These dead generations press upon the present, troubling any bourgeois history of progress. Naw Chit Pandaing and Raysuana died during Myanmar’s celebrated experiment with democracy. The brutalization of ethnic minorities continued—and in many places worsened—as counterinsurgencies persisted under NLD rule. Students and workers fought and died shoulder to shoulder in Burma’s freedom struggle. The old story cannot possibly accommodate this violence, these struggles. The 2021 coup is a new inflection point, a dark event with no upside, but to see it clearly is to see it within cycles of upheaval: of revolutions and reactions, of insurgencies and counter-insurgencies, of historical openings and closures—none of which countenance the old story’s telos.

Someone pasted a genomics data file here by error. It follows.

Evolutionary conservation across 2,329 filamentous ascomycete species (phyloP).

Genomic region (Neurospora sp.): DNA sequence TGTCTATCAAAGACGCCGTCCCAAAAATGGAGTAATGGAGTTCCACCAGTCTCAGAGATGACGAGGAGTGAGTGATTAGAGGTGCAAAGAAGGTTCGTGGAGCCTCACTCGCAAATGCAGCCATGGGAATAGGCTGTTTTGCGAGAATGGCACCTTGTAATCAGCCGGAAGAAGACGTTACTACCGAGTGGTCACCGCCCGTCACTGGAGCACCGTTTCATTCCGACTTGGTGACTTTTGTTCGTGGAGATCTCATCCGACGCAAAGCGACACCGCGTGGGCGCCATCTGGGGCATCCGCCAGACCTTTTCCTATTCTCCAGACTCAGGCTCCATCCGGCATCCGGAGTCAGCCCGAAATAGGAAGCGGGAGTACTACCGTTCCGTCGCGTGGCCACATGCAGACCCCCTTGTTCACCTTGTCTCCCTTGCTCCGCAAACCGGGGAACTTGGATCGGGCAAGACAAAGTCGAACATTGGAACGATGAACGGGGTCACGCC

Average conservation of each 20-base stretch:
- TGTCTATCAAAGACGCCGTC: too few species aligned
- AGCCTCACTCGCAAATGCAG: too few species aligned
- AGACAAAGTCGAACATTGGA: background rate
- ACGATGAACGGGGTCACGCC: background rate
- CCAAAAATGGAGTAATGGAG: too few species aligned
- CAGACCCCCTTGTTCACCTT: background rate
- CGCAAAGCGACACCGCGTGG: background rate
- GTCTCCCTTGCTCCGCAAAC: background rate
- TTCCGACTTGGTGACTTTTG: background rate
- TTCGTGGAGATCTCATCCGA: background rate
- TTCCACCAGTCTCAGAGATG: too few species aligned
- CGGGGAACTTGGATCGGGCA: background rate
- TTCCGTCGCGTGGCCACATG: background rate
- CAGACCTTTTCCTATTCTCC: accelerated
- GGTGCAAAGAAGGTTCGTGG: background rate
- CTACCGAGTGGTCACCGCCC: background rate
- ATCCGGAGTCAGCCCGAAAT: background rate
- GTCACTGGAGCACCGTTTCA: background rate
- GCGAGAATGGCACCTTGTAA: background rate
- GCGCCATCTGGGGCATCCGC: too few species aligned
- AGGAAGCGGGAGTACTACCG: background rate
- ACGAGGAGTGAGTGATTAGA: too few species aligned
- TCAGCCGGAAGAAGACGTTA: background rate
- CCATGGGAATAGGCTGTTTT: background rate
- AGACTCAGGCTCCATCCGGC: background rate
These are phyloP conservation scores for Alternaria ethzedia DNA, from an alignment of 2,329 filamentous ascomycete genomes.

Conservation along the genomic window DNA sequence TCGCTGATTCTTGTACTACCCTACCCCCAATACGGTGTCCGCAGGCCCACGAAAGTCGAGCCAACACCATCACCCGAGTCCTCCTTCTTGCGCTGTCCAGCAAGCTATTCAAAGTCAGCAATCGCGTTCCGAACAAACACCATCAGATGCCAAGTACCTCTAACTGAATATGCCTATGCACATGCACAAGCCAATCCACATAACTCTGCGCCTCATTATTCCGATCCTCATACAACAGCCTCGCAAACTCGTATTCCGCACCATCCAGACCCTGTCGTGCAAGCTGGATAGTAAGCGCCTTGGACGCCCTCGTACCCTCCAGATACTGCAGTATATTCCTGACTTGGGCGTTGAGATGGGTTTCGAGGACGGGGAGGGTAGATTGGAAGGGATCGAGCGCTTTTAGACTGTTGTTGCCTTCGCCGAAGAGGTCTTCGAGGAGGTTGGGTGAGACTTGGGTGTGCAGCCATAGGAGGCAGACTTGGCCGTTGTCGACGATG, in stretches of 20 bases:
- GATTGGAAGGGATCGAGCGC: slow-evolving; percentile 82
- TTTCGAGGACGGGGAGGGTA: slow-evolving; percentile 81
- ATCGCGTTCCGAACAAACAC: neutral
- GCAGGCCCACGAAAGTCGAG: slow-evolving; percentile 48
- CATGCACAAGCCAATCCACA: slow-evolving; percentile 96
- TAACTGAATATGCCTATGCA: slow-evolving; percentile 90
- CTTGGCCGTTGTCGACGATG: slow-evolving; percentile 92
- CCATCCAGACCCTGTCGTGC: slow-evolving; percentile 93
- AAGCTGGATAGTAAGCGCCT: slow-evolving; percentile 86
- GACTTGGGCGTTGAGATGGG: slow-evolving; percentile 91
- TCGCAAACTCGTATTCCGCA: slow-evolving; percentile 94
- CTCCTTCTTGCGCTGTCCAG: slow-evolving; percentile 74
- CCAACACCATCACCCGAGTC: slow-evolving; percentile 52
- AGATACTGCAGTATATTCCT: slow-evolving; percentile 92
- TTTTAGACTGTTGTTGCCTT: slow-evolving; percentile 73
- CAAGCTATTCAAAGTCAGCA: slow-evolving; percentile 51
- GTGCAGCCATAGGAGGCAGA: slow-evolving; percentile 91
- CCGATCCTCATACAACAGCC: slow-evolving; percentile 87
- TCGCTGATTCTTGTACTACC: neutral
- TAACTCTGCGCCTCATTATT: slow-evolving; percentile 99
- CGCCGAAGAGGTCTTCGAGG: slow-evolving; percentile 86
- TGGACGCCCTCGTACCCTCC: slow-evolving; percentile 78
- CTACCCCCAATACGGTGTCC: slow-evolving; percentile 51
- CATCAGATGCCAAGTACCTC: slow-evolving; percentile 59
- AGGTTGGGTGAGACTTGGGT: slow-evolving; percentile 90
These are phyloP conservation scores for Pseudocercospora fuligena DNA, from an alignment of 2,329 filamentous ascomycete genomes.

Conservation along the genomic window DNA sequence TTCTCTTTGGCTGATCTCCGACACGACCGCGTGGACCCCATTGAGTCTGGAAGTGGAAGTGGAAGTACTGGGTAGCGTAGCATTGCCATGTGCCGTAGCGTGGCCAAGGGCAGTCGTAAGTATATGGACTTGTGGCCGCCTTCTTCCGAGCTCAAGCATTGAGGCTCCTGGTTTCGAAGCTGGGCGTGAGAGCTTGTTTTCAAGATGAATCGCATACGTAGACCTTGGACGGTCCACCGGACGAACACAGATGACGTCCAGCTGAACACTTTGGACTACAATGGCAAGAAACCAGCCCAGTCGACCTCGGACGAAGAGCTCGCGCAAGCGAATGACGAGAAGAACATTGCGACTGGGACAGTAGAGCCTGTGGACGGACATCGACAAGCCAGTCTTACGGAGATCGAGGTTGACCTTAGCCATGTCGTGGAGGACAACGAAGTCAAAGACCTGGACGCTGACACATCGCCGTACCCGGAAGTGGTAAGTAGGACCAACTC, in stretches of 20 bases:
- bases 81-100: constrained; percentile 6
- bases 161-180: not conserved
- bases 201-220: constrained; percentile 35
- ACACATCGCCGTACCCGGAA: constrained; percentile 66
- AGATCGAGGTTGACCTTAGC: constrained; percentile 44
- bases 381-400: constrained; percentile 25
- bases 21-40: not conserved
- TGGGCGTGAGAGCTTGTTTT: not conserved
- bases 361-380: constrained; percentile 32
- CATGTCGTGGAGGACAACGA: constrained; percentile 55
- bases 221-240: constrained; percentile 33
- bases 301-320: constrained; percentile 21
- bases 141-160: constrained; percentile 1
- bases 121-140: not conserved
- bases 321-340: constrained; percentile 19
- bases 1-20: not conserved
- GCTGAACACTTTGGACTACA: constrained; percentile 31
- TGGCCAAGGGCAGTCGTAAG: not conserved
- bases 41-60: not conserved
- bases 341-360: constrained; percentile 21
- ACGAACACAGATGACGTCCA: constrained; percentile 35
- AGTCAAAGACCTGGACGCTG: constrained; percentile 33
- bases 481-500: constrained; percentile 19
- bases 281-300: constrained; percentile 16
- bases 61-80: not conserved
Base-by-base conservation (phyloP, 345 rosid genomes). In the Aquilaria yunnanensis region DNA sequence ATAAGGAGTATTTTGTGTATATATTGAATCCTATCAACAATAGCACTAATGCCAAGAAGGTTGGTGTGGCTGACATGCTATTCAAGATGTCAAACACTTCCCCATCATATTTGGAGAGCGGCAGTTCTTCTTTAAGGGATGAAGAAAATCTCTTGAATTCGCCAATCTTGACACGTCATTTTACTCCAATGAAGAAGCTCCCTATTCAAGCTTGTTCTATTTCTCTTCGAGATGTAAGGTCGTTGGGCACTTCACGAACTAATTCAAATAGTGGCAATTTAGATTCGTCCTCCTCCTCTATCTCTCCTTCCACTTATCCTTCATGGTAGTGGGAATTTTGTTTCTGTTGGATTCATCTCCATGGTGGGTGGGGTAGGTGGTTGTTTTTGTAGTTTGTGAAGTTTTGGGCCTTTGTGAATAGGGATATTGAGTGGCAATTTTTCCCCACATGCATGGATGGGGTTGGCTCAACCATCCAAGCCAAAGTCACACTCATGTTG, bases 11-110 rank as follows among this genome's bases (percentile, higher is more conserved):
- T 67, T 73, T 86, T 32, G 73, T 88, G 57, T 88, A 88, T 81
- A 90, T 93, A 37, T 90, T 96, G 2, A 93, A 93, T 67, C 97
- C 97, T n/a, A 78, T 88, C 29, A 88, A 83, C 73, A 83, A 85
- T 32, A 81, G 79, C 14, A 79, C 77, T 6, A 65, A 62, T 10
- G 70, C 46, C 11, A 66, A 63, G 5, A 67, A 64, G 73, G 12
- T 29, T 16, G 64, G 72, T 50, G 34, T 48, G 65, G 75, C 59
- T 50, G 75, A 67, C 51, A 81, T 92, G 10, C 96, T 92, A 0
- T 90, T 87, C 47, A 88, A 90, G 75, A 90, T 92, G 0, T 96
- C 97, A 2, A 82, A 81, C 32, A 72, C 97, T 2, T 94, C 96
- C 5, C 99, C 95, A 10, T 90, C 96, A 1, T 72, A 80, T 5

“The tradition of all dead generations weighs like a nightmare on the brains of the living,” Marx famously wrote in The Eighteenth Brumaire. Comparing his book to Victor Hugo’s Napoléon le petit, which focused on the same events, Marx wrote that Hugo explained far too much through the prism of one person, Louis Bonaparte himself, who simply arrives “like a bolt from the blue.” So too for much reporting on the coup in Myanmar, which has fixated on personal animus between the generals and Suu Kyi, while excluding wider dynamics of structural conflict.1 In the Eighteenth Brumaire Marx was concerned with how revolutions tend to take on styles and rhetoric drawn from the past: “Thus Luther put on the mask of the Apostle Paul, the Revolution of 1789 to 1814 draped itself alternatively as the Roman republic and the Roman empire, and the Revolution of 1848 knew nothing better to do than to parody, now 1789, now the revolutionary tradition of 1793 to 1795.” The revolution Marx believed in would need a radical break from the past, letting the dead bury the dead—another of his aphorisms. “The social revolution of the 19th century,” he wrote, “cannot take its poetry from the past, but only from the future.”